More insidious and often more costly are biases. Where assumptions are conscious choices about what information we choose to filter or ignore, bias is the unconscious filtering of information or truths. Biases skew the way we see reality or the way we think.
“Research consistently shows that humans are hardwired to dismiss information that doesn’t fit our worldview and select for information that does.”
Michael Easter, author of The Comfort Crisis
Not all filtering is bad. Filtering and selective attention plays a crucial role in tuning out the many stimuli that deluge our senses constantly.
Scientists are now finding that one of the most important functions of our brain is filtering so that we can focus. We can listen to a single person speaking in a noisy room, spot the slotted, orange handled screwdriver on our cluttered workbench, or feel when we connect with the sweet spot of our tennis racket during a running backhand. In each of these examples, our brains are filtering hundreds of other inputs so we can focus our attention on one. It is now believed that suppressing information is a much more primal, deeper function of the brain than processing information.
There is a popular selective attention video online that demonstrates just how powerful the filtering function of our brain is (search ‘selective attention gorilla’). While a team of individuals is passing a basketball, the voice-over announcer asks us to focus and count how many times the ball is passed. As we count the passes, we are totally oblivious to the gorilla costumed individual that walks into the frame, beats his chest, and walks out.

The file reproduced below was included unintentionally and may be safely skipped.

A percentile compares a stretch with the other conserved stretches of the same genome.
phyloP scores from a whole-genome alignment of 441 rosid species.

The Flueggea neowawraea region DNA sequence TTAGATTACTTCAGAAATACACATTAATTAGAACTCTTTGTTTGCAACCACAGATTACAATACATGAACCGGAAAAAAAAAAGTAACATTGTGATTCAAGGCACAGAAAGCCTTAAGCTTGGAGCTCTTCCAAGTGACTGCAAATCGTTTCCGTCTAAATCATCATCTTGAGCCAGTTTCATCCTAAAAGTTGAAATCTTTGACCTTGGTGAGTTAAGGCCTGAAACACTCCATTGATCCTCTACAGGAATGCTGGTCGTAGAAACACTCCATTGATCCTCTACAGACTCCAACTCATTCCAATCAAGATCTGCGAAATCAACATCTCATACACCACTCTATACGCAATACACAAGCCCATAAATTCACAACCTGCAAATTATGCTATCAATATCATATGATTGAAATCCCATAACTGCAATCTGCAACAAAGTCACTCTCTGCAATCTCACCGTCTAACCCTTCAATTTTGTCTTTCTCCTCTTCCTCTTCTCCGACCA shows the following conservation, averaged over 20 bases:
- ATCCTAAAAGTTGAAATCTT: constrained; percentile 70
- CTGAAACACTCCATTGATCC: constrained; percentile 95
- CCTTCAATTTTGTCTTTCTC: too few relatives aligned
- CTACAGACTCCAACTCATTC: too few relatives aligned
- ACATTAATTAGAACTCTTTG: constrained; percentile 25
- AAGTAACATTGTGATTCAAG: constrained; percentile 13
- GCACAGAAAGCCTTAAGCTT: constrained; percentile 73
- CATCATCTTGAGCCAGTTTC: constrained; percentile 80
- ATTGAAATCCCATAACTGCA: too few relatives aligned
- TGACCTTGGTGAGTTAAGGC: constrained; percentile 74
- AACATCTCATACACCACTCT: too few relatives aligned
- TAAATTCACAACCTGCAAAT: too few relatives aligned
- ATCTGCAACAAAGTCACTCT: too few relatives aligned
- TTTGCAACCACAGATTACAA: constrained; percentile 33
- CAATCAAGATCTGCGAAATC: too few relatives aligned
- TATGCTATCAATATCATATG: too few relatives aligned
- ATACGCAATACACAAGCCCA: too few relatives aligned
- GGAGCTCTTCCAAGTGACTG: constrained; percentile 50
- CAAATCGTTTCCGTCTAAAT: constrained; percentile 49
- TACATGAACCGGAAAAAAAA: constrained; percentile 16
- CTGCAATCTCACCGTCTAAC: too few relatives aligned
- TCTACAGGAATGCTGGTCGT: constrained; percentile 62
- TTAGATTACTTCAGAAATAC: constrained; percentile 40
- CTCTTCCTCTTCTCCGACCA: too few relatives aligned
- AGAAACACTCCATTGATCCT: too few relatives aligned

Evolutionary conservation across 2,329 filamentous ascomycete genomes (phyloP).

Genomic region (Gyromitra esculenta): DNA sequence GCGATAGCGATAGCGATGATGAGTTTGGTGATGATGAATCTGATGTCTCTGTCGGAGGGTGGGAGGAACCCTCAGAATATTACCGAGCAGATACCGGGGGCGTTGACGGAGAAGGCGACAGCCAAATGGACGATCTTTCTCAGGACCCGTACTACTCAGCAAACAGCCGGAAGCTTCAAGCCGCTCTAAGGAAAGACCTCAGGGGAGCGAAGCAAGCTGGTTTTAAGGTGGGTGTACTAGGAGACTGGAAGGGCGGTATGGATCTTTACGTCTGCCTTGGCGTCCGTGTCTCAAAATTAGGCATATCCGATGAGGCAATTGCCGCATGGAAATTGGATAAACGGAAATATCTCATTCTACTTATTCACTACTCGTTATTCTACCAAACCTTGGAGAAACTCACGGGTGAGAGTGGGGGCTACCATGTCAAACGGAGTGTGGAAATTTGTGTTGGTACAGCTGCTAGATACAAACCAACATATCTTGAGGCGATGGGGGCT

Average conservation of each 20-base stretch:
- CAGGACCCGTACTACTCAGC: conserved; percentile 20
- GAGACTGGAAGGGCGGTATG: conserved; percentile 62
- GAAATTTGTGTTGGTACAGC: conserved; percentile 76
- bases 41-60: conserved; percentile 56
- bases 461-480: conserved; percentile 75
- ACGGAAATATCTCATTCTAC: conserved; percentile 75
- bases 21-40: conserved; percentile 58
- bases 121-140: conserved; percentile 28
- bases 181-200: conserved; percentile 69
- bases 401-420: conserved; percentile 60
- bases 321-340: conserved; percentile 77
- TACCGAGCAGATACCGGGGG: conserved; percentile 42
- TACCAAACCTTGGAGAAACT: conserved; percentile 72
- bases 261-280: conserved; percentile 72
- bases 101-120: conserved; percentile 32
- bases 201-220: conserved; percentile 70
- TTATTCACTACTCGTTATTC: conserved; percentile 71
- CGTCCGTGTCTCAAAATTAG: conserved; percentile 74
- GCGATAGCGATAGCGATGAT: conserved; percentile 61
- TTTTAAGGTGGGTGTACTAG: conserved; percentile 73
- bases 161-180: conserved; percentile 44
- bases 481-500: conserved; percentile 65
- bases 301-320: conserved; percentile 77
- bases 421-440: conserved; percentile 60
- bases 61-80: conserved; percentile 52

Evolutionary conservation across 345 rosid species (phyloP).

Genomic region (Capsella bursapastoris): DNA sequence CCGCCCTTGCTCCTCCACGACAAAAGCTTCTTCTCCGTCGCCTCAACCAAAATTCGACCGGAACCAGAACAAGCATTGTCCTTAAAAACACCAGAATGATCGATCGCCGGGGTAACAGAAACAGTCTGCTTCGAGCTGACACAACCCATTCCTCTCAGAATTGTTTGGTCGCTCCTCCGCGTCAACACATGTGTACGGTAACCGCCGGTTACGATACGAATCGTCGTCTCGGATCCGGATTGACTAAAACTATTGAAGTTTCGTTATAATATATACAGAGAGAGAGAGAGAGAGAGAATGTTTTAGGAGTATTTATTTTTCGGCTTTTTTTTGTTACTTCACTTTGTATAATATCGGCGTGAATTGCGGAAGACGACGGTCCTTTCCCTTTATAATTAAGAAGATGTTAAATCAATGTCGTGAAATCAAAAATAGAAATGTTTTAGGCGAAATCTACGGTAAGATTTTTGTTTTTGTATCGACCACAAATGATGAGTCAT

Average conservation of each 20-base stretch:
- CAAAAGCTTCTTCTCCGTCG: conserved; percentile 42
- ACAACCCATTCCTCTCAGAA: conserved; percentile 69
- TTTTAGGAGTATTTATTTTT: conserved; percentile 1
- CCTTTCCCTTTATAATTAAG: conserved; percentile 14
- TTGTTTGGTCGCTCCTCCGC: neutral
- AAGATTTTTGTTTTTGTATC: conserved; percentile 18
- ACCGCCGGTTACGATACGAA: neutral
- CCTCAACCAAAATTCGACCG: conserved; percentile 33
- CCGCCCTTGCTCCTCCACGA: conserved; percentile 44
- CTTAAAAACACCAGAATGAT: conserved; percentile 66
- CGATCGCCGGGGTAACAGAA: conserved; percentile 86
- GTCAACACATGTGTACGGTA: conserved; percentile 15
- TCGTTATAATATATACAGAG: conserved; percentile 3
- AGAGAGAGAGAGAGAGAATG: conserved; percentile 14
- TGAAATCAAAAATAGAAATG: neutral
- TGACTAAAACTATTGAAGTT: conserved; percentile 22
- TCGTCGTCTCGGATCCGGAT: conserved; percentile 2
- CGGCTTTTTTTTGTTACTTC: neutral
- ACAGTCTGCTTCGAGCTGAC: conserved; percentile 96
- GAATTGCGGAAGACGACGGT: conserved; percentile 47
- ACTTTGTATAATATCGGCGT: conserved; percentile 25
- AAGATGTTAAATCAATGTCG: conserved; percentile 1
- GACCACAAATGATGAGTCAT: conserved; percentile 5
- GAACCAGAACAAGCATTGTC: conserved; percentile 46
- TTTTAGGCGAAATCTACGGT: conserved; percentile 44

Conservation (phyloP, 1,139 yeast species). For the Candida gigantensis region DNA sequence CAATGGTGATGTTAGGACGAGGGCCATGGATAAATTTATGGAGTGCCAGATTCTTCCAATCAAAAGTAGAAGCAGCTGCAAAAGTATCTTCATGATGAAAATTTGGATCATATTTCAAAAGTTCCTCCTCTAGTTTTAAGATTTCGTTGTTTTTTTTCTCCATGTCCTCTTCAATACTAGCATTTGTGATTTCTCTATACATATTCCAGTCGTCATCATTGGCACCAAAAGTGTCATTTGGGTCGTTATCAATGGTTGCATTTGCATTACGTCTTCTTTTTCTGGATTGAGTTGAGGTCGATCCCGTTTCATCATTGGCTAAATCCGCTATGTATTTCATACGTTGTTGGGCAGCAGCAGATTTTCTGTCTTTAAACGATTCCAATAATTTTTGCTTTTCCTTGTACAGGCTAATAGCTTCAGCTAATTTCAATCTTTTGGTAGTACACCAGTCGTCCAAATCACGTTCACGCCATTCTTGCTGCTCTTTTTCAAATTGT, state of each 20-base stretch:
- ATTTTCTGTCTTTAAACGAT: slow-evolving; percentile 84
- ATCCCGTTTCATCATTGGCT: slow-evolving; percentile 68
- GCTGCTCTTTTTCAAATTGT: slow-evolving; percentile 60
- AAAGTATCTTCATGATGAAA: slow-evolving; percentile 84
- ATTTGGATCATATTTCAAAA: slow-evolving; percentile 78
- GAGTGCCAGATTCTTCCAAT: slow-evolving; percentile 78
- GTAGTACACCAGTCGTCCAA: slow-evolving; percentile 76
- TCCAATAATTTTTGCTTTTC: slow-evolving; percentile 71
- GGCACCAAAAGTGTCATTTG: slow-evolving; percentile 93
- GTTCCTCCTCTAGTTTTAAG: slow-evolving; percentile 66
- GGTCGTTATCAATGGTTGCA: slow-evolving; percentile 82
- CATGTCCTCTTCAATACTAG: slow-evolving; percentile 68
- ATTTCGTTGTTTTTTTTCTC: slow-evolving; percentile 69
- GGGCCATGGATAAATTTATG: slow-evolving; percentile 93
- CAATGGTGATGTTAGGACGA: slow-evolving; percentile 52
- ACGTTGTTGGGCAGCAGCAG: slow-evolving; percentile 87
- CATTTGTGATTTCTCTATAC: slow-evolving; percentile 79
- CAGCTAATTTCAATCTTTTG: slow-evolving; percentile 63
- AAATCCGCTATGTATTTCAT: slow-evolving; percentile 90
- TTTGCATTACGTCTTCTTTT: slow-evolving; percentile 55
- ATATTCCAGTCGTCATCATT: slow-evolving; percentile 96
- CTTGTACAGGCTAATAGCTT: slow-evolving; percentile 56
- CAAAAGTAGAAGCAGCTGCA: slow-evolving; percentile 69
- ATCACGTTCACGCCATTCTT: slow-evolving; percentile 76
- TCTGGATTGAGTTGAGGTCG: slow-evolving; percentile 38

If we are going to do our best work as leaders to surprise-proof our organizations, we need to become students of bias. We need to understand not just how bias influences our view of the world, but how they play a role in how others see reality and function cognitively.
“The reality is that important decisions made by intelligent, responsible people with the best information and intentions are sometimes hopelessly flawed.”
Andrew Campbell, et al, Harvard Business Review
How many biases are there? Psychologists and social scientists are still studying this question, with some lists enumerating 160 or more. Some are common and familiar like confirmation bias (putting more value on information or perspectives that confirm our existing beliefs) and the sunk cost fallacy (irrationally clinging to something we’ve already invested in) while others are far less familiar. One of our favorites is the aptly named IKEA Effect, a bias in which people place a disproportionately high value on products they partially created or built.